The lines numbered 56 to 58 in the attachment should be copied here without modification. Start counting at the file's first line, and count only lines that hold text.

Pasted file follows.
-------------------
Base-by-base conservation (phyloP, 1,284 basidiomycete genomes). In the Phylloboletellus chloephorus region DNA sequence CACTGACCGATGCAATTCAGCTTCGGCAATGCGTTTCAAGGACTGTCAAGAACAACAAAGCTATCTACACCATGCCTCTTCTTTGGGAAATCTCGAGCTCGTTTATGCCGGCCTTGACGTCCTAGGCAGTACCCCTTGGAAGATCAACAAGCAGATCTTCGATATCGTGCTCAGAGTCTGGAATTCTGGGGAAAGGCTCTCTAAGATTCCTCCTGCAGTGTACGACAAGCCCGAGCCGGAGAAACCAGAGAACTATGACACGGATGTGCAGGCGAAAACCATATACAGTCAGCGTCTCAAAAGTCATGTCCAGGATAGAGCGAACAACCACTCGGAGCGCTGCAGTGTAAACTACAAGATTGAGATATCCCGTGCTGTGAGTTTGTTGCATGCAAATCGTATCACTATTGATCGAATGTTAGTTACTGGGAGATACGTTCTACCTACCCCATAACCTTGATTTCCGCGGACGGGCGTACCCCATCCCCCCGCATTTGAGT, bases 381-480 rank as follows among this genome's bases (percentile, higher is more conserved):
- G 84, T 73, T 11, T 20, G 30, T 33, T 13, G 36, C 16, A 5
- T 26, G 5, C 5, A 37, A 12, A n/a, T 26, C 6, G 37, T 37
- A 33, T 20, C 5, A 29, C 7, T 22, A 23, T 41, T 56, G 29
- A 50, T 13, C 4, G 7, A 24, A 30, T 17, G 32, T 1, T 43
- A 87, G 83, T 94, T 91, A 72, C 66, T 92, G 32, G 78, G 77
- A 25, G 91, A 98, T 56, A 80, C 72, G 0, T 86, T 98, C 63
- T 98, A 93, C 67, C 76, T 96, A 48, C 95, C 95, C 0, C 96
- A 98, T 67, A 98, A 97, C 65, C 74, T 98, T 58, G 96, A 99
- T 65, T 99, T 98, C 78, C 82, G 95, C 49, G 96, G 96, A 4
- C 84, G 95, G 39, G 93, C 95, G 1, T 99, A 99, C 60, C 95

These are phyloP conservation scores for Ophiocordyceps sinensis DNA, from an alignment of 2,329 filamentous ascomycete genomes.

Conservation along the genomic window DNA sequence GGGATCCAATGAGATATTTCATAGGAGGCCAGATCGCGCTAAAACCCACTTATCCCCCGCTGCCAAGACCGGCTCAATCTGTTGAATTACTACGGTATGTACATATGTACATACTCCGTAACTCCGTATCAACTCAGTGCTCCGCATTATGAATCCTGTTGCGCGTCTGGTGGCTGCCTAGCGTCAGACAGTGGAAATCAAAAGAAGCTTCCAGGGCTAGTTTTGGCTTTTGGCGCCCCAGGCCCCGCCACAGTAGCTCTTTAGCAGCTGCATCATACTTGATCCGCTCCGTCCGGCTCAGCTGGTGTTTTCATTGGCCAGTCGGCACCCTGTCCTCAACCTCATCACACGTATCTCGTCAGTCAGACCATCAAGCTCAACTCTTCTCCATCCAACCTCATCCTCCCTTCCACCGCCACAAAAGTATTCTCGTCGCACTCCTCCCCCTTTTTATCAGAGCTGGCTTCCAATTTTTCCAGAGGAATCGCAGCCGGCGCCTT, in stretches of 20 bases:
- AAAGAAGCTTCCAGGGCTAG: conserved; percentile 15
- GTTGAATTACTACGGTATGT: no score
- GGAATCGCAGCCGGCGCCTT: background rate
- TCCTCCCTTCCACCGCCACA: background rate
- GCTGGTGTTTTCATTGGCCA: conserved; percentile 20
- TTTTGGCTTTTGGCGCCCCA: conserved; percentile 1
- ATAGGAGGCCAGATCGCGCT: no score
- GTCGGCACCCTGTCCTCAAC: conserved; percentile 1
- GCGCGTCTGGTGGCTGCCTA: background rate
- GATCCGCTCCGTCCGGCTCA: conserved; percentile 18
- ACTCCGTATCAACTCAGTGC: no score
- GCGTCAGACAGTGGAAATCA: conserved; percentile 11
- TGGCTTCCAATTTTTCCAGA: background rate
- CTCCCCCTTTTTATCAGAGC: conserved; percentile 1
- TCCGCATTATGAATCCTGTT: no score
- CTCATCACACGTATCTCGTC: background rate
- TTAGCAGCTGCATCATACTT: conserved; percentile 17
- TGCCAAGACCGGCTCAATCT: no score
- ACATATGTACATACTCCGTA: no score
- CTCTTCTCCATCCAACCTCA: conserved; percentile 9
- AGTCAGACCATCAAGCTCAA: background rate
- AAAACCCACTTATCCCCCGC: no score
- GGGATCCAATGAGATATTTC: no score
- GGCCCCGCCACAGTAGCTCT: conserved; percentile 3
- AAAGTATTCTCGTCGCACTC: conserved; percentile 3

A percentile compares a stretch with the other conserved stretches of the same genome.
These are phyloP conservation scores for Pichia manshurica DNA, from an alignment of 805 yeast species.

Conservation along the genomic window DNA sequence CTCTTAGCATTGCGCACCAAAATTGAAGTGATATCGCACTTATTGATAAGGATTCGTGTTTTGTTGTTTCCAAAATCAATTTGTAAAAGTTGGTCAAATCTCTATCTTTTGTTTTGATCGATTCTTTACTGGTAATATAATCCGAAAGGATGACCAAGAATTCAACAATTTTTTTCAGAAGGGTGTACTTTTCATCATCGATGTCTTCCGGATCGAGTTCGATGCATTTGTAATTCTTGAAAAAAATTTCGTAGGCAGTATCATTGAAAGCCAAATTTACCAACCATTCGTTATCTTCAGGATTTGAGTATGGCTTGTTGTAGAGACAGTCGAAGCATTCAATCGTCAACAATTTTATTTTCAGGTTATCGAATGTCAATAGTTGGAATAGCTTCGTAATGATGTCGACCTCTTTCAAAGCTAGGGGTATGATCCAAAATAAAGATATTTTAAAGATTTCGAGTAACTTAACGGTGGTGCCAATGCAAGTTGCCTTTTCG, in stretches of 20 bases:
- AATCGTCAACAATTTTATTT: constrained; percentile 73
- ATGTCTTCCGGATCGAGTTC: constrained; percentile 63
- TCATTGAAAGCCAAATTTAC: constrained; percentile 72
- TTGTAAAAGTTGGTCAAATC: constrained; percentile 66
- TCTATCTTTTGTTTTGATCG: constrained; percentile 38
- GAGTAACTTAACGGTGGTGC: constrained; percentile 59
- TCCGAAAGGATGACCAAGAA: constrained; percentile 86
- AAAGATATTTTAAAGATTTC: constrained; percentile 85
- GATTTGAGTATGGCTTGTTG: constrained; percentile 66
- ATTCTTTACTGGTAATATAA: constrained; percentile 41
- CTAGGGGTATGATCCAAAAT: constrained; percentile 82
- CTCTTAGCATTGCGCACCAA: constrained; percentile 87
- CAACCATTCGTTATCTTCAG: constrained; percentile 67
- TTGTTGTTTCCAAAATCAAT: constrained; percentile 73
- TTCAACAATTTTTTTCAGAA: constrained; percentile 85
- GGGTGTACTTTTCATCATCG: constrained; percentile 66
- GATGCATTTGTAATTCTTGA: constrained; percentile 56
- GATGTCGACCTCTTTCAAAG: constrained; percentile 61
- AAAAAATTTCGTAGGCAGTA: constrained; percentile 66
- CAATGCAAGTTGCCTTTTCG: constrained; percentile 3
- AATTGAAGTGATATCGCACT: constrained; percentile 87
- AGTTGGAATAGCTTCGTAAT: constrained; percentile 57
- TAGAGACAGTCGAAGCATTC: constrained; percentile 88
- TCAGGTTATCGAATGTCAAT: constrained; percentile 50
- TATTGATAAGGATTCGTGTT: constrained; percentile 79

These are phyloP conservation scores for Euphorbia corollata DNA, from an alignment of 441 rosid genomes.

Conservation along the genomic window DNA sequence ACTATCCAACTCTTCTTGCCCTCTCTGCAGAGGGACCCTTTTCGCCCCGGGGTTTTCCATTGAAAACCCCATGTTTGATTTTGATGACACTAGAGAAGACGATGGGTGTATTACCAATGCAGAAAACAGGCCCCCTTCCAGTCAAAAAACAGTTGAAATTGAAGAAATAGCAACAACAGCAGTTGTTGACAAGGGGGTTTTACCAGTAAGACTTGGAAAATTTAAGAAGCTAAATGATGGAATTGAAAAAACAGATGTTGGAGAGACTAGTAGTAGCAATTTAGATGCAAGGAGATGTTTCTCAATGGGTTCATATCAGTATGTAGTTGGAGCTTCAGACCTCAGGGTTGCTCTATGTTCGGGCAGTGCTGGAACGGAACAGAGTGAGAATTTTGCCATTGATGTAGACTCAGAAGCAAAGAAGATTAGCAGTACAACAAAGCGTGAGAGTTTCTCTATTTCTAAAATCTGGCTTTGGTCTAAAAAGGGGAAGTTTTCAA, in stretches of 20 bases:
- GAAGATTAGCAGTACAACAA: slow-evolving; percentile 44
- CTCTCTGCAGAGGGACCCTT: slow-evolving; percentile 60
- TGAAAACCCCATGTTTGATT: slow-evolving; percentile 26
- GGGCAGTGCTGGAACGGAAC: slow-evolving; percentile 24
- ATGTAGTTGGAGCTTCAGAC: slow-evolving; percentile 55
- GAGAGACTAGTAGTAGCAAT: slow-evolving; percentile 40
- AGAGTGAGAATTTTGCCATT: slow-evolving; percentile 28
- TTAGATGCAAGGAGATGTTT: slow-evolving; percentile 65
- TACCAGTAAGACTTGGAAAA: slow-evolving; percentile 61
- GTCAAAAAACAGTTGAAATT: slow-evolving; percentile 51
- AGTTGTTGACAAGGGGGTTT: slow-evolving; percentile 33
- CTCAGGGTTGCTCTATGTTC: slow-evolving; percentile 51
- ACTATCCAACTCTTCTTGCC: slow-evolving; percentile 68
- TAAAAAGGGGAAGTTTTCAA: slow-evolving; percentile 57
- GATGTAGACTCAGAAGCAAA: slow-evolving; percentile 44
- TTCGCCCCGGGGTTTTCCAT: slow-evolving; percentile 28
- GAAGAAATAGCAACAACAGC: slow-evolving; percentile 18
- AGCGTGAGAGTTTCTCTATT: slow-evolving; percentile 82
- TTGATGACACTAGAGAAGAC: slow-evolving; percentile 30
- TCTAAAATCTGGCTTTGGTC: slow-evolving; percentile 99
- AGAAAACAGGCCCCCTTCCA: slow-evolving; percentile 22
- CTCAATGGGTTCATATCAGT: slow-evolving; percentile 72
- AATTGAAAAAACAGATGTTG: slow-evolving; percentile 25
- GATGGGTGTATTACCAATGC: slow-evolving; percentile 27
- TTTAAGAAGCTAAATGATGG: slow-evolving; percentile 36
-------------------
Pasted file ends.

- TTCAACAATTTTTTTCAGAA: constrained; percentile 85
- GGGTGTACTTTTCATCATCG: constrained; percentile 66
- GATGCATTTGTAATTCTTGA: constrained; percentile 56